More digging is required I think, although I'm annoyed that I'm having to do it..... And more anoyed that none of these places are open on a weekend so I've got to fume until tomorrow.

Edited by Xiolen

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Send an SAR to the insurer and also to the repairer. Do it immediately.

 

If you go to call them then first or read our customer services guide and don't call them unless you have followed the advice we have given.


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What's happened here is that the third party insurer's repairing garage has poached a credit hire claim (for a little referral fee I would imagine).

 

You chose not to use your own insurers so I'm not surprised they won't intervene. They have had no say in this situation.

 

Furthermore, specifically with regards to the credit hire, the third party insurers have not arranged this. Had you gone through them, they would have instructed a hire company to provide you with a hire vehicle at a vastly reduced rate.

 

Here's what I posted on another thread regarding credit hire a few days ago - the same applies to your situation:

 

"Ok firstly credit hire is different to a courtesy car. It is a hire car and when you sign the agreement you effectively sign to say that you are ultimately liable for the hire charges, and furthermore that you authorise the hire company and any solicitors they instruct to pursue recovery of those charges from the at fault party.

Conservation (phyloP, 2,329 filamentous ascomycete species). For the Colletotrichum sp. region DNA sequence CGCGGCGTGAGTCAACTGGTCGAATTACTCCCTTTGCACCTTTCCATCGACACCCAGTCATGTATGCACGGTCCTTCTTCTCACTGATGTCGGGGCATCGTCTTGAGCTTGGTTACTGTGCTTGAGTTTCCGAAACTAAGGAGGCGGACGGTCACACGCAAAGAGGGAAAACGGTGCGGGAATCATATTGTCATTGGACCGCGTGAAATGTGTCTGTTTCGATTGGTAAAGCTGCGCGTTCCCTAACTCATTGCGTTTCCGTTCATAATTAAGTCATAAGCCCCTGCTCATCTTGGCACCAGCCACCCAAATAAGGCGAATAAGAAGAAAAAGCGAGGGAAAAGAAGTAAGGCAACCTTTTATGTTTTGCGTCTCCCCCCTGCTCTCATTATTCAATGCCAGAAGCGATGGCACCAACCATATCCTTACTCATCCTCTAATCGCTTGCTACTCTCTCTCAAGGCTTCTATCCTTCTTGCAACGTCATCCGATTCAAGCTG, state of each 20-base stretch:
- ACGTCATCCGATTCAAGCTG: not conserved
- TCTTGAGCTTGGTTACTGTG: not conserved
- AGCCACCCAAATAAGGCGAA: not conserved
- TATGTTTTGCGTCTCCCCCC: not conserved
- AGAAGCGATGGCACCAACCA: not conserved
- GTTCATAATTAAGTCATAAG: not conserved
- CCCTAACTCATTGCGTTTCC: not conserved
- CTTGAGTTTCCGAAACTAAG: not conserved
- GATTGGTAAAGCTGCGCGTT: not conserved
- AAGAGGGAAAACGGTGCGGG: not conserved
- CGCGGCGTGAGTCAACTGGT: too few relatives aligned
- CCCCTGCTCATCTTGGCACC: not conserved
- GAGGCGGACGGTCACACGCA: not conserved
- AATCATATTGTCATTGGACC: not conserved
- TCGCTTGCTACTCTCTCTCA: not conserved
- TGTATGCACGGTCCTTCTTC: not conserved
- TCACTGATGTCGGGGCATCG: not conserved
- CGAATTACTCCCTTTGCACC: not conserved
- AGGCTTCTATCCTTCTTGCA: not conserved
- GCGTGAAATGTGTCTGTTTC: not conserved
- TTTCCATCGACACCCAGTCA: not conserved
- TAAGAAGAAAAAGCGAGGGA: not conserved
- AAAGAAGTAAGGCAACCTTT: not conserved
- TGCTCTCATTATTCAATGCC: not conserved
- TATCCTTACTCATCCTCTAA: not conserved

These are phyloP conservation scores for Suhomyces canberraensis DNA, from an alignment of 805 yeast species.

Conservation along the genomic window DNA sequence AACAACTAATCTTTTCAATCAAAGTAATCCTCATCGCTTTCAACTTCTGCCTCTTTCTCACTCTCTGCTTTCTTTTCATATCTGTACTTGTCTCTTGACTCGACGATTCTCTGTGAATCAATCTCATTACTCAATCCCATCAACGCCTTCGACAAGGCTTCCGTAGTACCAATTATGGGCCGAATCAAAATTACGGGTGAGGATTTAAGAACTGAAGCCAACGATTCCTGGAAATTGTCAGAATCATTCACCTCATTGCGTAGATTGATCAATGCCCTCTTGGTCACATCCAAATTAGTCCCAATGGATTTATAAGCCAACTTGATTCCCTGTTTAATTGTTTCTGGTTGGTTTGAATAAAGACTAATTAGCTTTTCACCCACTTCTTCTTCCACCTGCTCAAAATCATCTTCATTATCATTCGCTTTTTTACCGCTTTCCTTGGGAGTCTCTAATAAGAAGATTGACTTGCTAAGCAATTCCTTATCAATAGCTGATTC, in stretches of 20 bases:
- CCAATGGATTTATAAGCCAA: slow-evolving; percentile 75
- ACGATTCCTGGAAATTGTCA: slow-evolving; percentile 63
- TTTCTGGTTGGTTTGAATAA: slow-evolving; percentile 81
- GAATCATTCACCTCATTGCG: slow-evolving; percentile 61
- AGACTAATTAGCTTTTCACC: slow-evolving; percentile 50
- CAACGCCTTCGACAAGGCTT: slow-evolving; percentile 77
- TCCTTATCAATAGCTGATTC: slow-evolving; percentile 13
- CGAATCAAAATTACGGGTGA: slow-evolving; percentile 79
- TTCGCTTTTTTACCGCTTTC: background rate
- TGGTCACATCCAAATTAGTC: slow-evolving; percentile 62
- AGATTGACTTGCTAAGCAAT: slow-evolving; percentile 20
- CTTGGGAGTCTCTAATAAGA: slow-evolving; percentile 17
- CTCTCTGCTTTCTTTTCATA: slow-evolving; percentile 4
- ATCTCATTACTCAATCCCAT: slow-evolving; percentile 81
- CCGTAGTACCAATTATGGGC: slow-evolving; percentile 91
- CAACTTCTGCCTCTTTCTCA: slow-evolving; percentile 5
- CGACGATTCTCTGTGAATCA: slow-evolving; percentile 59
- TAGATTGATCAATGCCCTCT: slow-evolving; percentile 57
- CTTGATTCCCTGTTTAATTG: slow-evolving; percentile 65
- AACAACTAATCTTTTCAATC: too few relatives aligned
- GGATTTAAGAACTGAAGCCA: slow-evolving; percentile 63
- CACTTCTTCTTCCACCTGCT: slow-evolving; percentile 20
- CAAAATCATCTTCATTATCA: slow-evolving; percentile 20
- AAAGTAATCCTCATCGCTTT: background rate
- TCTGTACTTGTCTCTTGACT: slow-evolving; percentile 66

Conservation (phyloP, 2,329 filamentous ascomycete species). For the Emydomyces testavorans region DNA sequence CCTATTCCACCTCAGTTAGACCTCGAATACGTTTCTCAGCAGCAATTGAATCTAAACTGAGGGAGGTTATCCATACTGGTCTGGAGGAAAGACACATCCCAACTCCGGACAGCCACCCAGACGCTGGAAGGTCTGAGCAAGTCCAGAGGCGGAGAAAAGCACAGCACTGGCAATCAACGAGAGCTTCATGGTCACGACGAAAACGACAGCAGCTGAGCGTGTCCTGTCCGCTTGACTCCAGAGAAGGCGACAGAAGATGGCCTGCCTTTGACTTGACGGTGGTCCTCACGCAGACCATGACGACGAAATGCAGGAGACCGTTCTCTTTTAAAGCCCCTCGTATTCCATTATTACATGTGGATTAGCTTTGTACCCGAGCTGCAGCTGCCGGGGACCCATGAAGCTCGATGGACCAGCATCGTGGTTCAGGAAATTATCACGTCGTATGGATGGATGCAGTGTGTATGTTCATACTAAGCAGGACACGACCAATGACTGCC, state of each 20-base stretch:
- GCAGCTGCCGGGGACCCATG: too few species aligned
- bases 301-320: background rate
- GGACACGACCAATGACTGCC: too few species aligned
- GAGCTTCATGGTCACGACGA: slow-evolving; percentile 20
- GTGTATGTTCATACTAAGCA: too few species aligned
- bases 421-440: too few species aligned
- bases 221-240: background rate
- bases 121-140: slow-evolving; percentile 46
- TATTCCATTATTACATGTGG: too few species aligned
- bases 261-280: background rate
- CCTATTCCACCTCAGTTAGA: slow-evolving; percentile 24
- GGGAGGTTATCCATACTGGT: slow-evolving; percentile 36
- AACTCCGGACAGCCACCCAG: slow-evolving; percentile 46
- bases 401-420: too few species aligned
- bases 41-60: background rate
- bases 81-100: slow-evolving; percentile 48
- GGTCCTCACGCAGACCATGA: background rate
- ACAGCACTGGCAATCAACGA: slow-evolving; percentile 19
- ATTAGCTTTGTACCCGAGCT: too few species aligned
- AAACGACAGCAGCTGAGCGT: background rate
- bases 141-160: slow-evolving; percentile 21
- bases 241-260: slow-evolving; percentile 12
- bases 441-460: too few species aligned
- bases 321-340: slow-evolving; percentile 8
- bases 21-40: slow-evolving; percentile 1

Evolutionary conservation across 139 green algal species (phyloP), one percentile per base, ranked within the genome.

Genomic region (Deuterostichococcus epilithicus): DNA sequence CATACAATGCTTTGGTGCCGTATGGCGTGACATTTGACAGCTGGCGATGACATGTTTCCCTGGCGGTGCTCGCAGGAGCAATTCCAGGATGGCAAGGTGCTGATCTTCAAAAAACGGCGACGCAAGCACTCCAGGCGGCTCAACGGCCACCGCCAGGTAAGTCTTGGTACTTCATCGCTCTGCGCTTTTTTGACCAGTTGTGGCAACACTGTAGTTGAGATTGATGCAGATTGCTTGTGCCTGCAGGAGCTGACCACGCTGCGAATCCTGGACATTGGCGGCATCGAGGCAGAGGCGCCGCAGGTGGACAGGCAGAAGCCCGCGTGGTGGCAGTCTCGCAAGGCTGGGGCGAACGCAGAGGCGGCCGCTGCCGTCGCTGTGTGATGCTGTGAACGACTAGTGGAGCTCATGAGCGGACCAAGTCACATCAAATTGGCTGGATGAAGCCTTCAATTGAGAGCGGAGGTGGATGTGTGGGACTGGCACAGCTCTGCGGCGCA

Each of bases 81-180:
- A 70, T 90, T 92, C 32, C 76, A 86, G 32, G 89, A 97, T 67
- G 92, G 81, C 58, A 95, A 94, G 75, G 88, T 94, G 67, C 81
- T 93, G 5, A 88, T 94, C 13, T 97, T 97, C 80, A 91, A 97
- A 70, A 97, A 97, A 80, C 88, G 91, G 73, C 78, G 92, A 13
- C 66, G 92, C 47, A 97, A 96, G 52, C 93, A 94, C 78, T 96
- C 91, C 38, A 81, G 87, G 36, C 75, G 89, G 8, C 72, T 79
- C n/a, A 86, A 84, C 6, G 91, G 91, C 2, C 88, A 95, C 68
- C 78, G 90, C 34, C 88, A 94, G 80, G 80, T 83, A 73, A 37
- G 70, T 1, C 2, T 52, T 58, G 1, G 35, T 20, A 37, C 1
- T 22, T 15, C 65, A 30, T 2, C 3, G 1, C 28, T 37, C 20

In the most simple terms, the legal position with recovering credit hire charges surrounds 3 issues - did you need a hire vehicle, did you hire the vehicle for a reasonable time, and did you hire for a reasonable rate.

 

The first two are usually non-issues and the rate is what is very often challenged because the cost of credit hire is often so much more excessive than direct hire (e.g. had you just hired a car from enterprise or thrifty etc). As with any claim in tort there is a general duty that the claimant must keep their losses to a minimum (i.e. mitigate their losses).

 

The legal position with the rate is that if you do not have the money to hire a vehicle directly from a mainstream provider, you are entitled to recover the full credit hire rate. If you did have the money to hire directly, you are only entitled to recover the lowest rate from the range of mainstream providers. Depending on the types of vehicles that we're talking about the difference between the credit hire rate and the direct hire rate could be from the tens to the hundreds of pounds per day plus VAT.

 

So the reason your bank details are required is to evidence the above in any litigation that may ensue.

 

Obviously this is sensitive personal data and the solicitors on both sides will have obligations under the GDPR to process it appropriately.

 

As I said in the other post, if you don't provide your bank details the impecuniosity argument will automatically fail at court, and furthermore if the solicitors/hire co decide that you're being uncooperative then you may be in breach of the terms of the hire agreement and leave yourself open to them chasing you for any shortfall."